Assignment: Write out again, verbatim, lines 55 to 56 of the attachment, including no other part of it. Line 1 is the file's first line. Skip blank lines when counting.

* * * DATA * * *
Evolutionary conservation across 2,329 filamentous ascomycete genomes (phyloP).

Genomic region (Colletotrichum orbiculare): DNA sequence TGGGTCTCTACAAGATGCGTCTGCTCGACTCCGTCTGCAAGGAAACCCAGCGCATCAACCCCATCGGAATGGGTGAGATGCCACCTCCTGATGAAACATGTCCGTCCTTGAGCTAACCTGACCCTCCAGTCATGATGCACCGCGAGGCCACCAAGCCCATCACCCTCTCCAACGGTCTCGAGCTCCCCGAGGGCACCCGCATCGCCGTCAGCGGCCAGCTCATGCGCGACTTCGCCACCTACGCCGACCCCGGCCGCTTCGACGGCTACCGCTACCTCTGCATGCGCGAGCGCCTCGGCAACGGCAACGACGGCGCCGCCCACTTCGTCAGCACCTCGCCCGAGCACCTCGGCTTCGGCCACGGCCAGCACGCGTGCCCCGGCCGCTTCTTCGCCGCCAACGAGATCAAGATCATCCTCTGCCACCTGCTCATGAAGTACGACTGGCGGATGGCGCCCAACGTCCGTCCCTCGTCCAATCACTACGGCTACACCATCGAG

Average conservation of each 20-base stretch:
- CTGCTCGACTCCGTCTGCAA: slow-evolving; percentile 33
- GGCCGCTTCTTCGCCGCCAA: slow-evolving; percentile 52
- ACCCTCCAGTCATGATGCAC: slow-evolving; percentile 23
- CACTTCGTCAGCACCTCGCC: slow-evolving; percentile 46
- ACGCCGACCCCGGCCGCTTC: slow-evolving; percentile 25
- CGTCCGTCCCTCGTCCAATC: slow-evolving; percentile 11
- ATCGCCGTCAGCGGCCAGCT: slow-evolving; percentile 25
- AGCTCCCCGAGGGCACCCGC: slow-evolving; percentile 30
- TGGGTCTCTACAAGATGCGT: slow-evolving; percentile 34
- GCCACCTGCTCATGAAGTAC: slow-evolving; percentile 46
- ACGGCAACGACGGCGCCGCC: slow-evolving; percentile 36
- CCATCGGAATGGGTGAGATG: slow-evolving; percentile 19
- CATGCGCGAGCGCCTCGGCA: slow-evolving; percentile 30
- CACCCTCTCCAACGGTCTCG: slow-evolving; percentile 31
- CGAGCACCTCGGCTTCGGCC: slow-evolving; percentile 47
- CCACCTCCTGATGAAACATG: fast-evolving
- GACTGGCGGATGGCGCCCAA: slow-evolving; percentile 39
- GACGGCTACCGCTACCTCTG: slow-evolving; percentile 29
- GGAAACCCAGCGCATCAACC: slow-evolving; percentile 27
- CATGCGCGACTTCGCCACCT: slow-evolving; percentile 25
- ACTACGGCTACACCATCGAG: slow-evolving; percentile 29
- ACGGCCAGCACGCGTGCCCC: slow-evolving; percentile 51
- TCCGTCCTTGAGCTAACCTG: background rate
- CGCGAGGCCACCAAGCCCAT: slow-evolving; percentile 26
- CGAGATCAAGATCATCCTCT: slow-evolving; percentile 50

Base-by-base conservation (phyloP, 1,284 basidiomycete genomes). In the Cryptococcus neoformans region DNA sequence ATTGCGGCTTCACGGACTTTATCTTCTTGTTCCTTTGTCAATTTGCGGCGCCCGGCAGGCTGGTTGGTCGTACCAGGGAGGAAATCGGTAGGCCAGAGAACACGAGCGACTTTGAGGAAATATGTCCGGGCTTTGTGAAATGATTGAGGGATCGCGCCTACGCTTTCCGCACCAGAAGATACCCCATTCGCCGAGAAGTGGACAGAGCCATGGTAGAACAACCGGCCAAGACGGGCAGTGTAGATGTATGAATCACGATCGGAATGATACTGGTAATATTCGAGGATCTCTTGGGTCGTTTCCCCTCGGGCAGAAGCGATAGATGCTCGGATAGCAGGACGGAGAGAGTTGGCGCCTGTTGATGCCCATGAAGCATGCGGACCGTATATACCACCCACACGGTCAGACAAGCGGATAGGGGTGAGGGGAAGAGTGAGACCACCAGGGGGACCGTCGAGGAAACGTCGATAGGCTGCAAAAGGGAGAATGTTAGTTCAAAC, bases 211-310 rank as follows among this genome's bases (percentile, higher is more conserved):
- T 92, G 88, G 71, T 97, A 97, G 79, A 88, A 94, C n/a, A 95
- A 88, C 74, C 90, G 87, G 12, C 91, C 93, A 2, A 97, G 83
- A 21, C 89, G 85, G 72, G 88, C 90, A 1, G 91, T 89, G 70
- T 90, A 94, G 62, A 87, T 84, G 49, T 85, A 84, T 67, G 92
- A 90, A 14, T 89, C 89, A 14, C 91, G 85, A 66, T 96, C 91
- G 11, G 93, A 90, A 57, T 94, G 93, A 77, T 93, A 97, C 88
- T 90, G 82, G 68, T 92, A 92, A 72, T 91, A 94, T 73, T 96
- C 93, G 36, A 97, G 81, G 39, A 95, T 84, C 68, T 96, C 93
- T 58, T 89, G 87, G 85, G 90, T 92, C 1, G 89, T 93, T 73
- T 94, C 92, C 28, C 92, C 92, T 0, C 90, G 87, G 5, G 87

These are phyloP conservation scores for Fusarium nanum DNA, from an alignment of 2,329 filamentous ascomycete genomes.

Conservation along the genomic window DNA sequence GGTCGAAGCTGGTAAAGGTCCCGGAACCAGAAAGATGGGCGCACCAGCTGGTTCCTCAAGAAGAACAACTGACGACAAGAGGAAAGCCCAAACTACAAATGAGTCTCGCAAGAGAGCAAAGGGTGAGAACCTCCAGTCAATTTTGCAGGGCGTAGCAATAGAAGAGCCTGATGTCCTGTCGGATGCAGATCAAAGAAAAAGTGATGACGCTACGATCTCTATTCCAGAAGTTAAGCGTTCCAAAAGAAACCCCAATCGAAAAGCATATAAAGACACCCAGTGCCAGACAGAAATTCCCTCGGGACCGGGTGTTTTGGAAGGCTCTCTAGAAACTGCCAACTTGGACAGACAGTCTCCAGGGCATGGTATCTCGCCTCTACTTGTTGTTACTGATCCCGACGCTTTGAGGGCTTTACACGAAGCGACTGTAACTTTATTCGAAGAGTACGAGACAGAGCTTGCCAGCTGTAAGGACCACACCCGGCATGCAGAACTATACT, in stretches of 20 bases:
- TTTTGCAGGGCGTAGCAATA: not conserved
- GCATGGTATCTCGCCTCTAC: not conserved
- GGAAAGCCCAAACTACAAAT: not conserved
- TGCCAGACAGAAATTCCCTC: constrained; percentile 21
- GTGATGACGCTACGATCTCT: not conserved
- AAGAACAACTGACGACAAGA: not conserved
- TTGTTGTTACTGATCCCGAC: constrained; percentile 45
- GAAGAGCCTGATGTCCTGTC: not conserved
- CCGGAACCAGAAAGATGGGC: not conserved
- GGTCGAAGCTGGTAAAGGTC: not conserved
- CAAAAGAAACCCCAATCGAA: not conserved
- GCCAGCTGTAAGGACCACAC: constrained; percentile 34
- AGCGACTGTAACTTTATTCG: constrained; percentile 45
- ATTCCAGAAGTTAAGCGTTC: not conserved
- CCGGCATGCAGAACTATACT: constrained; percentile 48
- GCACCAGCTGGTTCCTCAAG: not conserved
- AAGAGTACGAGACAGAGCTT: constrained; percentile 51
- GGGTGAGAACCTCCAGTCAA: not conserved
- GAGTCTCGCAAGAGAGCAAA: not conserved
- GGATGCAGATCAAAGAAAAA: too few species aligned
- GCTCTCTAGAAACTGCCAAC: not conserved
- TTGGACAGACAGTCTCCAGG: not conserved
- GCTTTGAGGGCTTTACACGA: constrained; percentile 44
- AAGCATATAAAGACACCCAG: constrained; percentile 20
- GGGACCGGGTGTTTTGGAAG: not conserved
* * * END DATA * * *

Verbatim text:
- ATTCCAGAAGTTAAGCGTTC: not conserved
- CCGGCATGCAGAACTATACT: constrained; percentile 48